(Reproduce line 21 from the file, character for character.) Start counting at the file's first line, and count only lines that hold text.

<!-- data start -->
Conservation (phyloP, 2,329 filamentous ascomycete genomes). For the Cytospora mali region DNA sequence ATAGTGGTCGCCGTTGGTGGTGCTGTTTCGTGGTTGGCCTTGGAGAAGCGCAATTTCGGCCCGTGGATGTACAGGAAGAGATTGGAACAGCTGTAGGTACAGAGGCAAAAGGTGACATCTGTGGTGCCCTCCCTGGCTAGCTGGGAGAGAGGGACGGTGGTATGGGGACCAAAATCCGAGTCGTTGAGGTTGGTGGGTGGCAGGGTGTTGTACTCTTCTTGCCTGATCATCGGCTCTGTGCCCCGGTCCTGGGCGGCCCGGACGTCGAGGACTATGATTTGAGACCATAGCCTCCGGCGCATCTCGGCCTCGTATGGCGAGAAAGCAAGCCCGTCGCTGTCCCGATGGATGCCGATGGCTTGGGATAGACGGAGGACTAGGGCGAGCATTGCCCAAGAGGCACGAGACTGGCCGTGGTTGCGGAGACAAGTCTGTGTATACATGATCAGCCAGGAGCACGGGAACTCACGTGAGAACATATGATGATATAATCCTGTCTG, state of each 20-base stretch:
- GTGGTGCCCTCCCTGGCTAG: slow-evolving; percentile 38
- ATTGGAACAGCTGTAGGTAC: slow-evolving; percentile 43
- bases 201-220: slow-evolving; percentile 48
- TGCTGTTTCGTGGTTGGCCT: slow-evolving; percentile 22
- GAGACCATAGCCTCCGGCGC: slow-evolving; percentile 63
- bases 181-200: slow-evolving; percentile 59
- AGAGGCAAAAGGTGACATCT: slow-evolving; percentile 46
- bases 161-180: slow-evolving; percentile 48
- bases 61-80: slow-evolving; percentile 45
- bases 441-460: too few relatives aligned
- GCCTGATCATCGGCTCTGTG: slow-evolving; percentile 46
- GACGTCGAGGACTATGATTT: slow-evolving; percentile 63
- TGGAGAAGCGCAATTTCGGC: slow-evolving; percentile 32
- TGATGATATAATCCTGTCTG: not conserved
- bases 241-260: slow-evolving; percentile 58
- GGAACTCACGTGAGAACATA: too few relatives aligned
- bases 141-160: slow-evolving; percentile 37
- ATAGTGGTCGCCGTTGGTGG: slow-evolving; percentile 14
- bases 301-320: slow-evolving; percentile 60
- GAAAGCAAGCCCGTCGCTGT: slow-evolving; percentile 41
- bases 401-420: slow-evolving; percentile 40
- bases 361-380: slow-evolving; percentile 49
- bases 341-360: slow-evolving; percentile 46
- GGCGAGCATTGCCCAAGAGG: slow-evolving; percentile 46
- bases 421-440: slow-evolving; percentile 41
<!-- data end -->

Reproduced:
- GAAAGCAAGCCCGTCGCTGT: slow-evolving; percentile 41